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Buried bumper syndrome: A complication of percutaneous endoscopic gastrostomy.
World J Gastroenterol. 2016 Jan 14; 22(2):618-27.WJ

Abstract

Percutaneous endoscopic gastrostomy (PEG) is a widely used method of nutrition delivery for patients with long-term insufficiency of oral intake. The PEG complication rate varies from 0.4% to 22.5% of cases, with minor complications being three times more frequent. Buried bumper syndrome (BBS) is a severe complication of this method, in which the internal fixation device migrates alongside the tract of the stoma outside the stomach. Excessive compression of tissue between the external and internal fixation device of the gastrostomy tube is considered the main etiological factor leading to BBS. Incidence of BBS is estimated at around 1% (0.3%-2.4%). Inability to insert, loss of patency and leakage around the PEG tube are considered to be a typical symptomatic triad. Gastroscopy is indicated in all cases in which BBS is suspected. The depth of disc migration in relation to the lamina muscularis propria of the stomach is critical for further therapy and can be estimated by endoscopic or transabdominal ultrasound. BBS can be complicated by gastrointestinal bleeding, perforation, peritonitis, intra-abdominal and abdominal wall abscesses, or phlegmon, and these complications can lead to fatal outcomes. The most important preventive measure is adequate positioning of the external bolster. A conservative approach should be applied only in patients with high operative risk and dismal prognosis. Choice of the method of release is based on the type of the PEG set and depth of disc migration. A disc retained inside the stomach and completely covered by the overgrowing tissue can be released using some type of endoscopic dissection technique (needle knife, argon plasma coagulation, or papillotome through the cannula). Proper patient selection and dissection of the overgrowing tissue are the major determinants for successful endoscopic therapy. A disc localized out of the stomach (lamina muscularis propria) should be treated by a surgeon.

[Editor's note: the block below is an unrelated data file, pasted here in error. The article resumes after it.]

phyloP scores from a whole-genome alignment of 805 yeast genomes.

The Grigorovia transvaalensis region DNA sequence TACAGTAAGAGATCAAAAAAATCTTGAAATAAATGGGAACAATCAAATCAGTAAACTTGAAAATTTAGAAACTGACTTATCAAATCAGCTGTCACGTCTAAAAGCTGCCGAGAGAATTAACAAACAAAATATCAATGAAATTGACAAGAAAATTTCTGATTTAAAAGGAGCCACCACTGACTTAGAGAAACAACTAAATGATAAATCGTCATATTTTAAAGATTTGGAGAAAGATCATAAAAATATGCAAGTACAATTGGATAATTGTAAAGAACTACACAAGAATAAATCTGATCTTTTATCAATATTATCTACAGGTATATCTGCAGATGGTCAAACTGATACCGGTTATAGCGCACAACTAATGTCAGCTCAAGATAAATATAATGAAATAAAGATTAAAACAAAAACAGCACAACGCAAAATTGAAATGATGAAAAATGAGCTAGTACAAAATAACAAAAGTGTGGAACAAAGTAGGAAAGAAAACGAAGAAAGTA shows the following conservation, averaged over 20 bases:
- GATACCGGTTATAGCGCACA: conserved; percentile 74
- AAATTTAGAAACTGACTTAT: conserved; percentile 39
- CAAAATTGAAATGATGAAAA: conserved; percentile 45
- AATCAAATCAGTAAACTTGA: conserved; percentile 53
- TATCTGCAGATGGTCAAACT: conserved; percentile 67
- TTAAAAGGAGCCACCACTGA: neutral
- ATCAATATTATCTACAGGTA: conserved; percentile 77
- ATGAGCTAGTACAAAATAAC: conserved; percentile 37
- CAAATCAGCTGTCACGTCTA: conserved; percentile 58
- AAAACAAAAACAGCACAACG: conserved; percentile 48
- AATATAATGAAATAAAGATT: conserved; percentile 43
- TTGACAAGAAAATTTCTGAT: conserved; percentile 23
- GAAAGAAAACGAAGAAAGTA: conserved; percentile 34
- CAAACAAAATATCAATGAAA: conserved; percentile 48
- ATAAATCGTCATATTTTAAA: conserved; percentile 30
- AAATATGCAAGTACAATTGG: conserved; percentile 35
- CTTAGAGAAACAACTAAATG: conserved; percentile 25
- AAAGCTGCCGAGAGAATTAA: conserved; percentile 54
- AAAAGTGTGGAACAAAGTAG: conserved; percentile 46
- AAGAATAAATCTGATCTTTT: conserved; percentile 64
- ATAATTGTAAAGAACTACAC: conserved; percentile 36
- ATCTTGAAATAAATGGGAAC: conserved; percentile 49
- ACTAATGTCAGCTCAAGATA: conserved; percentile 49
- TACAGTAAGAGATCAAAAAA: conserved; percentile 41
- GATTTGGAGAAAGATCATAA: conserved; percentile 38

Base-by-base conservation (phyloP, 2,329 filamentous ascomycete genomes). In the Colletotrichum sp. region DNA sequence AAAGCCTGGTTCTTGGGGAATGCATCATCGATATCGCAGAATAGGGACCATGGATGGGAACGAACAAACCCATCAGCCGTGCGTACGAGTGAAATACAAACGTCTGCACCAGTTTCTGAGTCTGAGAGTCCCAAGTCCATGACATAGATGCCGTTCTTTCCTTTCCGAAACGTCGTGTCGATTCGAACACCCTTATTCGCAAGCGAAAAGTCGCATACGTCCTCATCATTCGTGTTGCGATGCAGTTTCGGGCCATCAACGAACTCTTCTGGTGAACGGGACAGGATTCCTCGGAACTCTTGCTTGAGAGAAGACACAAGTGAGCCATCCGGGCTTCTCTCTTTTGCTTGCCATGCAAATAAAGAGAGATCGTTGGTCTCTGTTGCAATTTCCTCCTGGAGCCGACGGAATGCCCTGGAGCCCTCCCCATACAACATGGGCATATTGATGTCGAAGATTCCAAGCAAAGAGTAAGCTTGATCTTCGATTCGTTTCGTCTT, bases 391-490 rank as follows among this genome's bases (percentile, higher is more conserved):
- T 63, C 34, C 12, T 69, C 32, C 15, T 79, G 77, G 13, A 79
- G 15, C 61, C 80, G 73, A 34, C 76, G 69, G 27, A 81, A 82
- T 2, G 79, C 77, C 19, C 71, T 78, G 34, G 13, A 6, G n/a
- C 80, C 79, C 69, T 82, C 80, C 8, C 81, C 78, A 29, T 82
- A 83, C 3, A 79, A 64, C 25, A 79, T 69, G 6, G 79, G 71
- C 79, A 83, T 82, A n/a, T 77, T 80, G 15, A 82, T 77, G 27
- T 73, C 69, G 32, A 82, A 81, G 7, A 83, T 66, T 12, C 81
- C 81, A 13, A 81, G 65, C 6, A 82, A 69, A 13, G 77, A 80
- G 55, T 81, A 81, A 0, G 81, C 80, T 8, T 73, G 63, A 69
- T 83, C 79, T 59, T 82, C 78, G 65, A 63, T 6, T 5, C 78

Authors+Show Affiliations